William Patrick Gray On behalf of the organization and net-zine: Freedom In Good Hands Today (F.I.G.H.T.) http://on.

to/fight Copyright Office of the Library of Congress, In response to request for comment concerning non-infringing uses as defined in the Digital Millennium Copyright Act

It is clear that the Digital Millennium Copyright Act must exist for the United States to fulfill its obligations under the WIPO Copyright Treaty, and the WIPO Performances and Phonograms Treaty. The DMCA does fulfill that obligation but it goes beyond what is truly necessary to "provide adequate legal protection and effective legal remedies against the circumvention of effective technological measures that authors use in connection with the exercise of their rights and that restrict acts which they have not authorized and are not permitted by law." Under the DMCA it is unlawful to circumvent technologies protecting the copyright of authors in a digital environment. But under terms of fair use, this ruling cannot be absolute. We at FIGHT are concerned that this provision of the DMCA (17 U.S.C. 1201(a) could be interpreted such that rights of fair use are restricted, and lend themselves to censorship of information that does not infringe upon an author's copyright. It is legal for one to copy a VHS tape for one's own use, even when the copyrighted material on the tape is not that person's legal property. The individual has paid for the product and is entitled to do with it what he pleases aside from illegally copying the work for sale or distribution. DVDs (Digital Video Discs) are "protected" from illegal copying and distribution by an encryption system known as CSS (Content Scrambling System). The Motion Picture Association of America is the flag-bearer of this standard, the system having been implemented on all DVDs and DVD players and personal computer drives (for Microsoft Windows and Macintosh operating systems only!). CSS contains "region codes" which prevent a DVD bought in one global market region from being used on a DVD player bought in another. CSS also prevents one from viewing a DVD on a computer that does not have a Mac or Microsoft Windows Operating System, and from using a computer to copy a DVD to VHS tape for fair use (perhaps the DVD player is in the living room and you only have a VCR in the bedroom). However, CSS DOES NOT PREVENT ONE FROM COPYING A DVD to ANOTHER DVD! The new copy can be played on a DVD player bought within the same region code because you do not need to de-scramble the content on a DVD in order to copy it. Because of these impediments to fair use, and perhaps for other reasons as well, software was developed that circumvented the CSS technology, and it was called DeCSS. Other programs have existed before this one to copy DVDs to computer hard drives (specifically one called DVD-rip). This software tool (DeCSS) serves the purpose of decrypting the contents, which allows the user (the person who legally bought the DVD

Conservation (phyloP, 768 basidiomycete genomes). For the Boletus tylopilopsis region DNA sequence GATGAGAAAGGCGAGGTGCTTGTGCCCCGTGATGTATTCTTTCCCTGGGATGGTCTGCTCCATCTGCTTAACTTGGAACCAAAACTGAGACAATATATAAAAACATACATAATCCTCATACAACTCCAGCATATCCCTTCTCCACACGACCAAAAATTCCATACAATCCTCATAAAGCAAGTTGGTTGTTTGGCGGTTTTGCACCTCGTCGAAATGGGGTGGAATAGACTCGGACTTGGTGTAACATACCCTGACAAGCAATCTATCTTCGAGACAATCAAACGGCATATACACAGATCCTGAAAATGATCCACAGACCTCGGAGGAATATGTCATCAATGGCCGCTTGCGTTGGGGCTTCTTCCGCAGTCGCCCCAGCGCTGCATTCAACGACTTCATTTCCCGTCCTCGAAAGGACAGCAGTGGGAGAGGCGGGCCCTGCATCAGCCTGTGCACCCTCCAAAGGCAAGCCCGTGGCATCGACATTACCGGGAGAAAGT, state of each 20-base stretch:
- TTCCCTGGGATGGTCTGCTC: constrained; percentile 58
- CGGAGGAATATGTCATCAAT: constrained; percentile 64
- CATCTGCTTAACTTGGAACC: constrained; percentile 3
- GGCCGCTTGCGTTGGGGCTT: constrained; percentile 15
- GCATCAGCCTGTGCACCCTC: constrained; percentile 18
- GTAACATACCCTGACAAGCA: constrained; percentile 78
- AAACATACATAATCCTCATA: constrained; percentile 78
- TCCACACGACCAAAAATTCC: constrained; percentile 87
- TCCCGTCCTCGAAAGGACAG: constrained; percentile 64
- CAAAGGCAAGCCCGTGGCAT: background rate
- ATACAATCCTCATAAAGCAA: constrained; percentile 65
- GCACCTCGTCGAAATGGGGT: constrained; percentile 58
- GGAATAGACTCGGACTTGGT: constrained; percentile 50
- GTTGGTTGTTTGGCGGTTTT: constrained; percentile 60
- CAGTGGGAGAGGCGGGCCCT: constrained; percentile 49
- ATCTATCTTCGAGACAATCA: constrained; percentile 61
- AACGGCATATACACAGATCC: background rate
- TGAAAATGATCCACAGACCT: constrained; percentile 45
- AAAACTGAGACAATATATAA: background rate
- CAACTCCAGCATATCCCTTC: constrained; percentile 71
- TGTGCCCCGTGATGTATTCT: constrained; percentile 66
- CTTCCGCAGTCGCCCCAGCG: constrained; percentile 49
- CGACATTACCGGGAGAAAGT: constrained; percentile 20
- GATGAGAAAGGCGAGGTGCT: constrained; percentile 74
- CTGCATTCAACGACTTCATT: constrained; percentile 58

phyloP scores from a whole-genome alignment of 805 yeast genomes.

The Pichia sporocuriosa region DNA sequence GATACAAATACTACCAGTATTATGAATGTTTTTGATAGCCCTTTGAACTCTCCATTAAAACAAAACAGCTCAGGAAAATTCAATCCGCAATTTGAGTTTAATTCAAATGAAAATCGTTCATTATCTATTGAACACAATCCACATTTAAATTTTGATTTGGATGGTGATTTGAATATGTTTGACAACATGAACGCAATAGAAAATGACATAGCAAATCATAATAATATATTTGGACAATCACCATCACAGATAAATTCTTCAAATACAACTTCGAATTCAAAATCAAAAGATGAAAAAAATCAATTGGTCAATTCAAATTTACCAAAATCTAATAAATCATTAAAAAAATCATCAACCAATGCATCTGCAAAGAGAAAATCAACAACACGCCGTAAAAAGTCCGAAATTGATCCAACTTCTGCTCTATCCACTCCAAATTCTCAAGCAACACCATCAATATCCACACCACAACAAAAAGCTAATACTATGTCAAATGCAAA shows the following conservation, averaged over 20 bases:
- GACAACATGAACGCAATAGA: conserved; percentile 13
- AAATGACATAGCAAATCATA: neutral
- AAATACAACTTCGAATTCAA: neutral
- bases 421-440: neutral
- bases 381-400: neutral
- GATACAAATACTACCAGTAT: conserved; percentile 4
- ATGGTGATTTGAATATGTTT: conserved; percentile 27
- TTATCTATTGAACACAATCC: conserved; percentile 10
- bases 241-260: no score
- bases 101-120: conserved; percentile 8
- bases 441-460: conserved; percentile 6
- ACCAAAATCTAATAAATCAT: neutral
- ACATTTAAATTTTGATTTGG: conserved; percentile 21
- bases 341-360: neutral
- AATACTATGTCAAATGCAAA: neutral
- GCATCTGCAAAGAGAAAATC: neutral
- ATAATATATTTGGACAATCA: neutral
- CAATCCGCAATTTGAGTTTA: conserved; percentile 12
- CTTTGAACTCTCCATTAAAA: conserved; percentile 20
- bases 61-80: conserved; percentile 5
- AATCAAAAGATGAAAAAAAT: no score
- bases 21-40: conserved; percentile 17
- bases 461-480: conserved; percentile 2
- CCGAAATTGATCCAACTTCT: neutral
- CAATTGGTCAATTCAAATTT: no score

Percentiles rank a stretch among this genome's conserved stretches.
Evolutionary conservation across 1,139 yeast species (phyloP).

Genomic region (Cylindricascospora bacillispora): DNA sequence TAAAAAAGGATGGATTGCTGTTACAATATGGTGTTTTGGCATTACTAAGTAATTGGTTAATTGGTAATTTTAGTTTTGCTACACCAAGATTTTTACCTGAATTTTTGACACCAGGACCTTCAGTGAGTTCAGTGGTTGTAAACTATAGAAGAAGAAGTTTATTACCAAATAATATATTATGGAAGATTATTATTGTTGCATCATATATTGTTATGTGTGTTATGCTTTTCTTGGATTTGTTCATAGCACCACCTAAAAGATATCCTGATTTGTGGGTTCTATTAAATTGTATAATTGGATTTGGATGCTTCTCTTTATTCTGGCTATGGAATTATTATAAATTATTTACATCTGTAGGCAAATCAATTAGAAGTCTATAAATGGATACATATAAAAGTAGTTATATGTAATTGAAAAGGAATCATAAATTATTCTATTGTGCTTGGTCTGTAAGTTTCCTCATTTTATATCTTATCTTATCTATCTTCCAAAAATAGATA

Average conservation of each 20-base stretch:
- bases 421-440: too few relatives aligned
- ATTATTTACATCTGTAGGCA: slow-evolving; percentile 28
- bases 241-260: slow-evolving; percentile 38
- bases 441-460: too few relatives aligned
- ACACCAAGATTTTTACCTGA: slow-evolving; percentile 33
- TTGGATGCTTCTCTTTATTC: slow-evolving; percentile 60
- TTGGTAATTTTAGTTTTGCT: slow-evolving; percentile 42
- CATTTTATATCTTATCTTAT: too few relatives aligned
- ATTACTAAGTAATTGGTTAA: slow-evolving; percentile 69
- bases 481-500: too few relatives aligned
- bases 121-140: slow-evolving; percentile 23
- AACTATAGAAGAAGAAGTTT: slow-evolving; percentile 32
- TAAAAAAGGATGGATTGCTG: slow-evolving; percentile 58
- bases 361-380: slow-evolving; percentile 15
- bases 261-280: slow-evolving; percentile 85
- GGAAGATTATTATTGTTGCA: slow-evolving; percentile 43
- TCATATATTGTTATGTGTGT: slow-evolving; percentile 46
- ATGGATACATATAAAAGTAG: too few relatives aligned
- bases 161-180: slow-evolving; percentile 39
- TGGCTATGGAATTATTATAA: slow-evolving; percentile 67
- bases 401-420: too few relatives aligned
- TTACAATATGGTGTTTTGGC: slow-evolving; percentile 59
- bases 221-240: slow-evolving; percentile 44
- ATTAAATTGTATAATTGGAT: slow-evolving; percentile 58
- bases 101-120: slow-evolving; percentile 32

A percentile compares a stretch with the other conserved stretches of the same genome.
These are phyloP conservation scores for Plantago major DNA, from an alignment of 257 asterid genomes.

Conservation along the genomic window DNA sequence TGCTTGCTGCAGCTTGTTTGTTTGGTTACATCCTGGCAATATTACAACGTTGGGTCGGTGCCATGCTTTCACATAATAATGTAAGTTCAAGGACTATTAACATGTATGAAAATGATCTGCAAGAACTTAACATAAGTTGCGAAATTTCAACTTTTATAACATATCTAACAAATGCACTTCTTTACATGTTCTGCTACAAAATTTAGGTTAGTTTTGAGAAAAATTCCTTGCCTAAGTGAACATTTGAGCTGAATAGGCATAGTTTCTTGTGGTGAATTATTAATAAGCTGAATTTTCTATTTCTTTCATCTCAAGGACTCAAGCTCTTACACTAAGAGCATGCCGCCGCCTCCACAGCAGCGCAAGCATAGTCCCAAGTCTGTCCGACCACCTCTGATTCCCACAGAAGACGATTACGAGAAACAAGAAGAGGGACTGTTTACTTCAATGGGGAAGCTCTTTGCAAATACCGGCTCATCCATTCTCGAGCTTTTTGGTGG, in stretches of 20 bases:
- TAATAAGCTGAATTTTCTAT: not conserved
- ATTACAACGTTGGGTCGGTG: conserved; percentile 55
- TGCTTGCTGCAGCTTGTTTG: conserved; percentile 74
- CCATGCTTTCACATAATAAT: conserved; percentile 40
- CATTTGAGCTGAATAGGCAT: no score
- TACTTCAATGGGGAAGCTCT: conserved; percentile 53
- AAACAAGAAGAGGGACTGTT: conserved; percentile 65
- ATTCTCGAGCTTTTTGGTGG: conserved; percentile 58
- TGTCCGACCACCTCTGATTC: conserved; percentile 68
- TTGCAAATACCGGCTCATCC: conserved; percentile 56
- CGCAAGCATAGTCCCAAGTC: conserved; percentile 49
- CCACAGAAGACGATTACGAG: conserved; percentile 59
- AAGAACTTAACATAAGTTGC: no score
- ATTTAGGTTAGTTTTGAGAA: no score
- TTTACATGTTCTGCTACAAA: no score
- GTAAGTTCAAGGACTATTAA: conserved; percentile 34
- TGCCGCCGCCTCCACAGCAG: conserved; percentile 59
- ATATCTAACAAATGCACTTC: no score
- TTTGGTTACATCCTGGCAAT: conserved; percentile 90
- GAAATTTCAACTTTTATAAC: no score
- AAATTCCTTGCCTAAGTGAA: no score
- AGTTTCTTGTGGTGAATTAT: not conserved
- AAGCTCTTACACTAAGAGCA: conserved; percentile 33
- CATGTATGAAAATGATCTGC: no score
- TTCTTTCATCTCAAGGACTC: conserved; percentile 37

containing copyrighted material) to place the raw files in another digital medium, such as on their computer's hard drive. From here the user can make back-up copies of their own disks (a fair use), make a copy onto VHS tape format (a fair use), or attempt to configure a program of their own which will allow them to view the content files in another computer operating system (again a fair use), such as the growingly popular Linux Operating System. The Motion Picture Association of America has filed suit against three individuals for posting the source code and/or executable files for DeCSS on their websites because they are somehow in violation of the DMCA. While it is true that DeCSS does allow a user to illegally copy and distribute copyrighted material, it also is by that very same nature a necessary tool for full use of a consumer's rights to fair use. In this United States Southern N.Y. District Court case, Judge Lewis A. Kaplan has already granted the plaintiffs "injunctive relief," forcing the defendants to remove the "offending" material from their websites until the actual trial can begin. The message here is clear as day: You cannot figure out how something you own works and tell other people! It does not matter that DeCSS provides the ability to illegally circumvent a copyright protection, simply because a VCR does as well. There are already statutes against illegal dissemination of copyrighted works in place, we the American People do not need statutes to tell us what we can and cannot know. It is then imperative that the Copyright Office consider and recommend DVD CSS circumvention technology as a fair use simply because it actually does allow fair use. Any piece of software or equipment that served the same noble of purpose of DeCSS could not do so without also serving ignoble purposes. And we have laws for unscrupulous citizens. It is a fact that not being allowed (by the Federal Government, never mind the movie industry) to make a copy of your own purchase for your own fair use is a bent and backwards idea which could only serve to limit and inhibit our freedoms as citizens. It is also a limit and inhibition to the guaranteed freedom of free speech to outlaw telling other people how they can fairly use their own purchases. The case of DeCSS will ultimately make this decision and what the Library of Congress decides to define as fair use will be essential to how that case is decided. Perhaps the Library of Congress and the Copyright office were expecting tangible and physical tools of "fair use," and not abstractions and theory. However, that is the nature of the "digital environment," how it was created and how it continues to operate. This should be the ultimate focus of the Librarian in consideration of this issue, because the LOC will have a hand in deciding who in the future of the United States has access control over what an individual has purchased – the individual, the federal government, or the providing industry. To side with the industry itself would be no less American than inviting a fascist to be make himself temporary dictator until some phantom threat has been abated. Thank you for your time, and for extending the comment submissions deadline. Sincerely, William Patrick Gray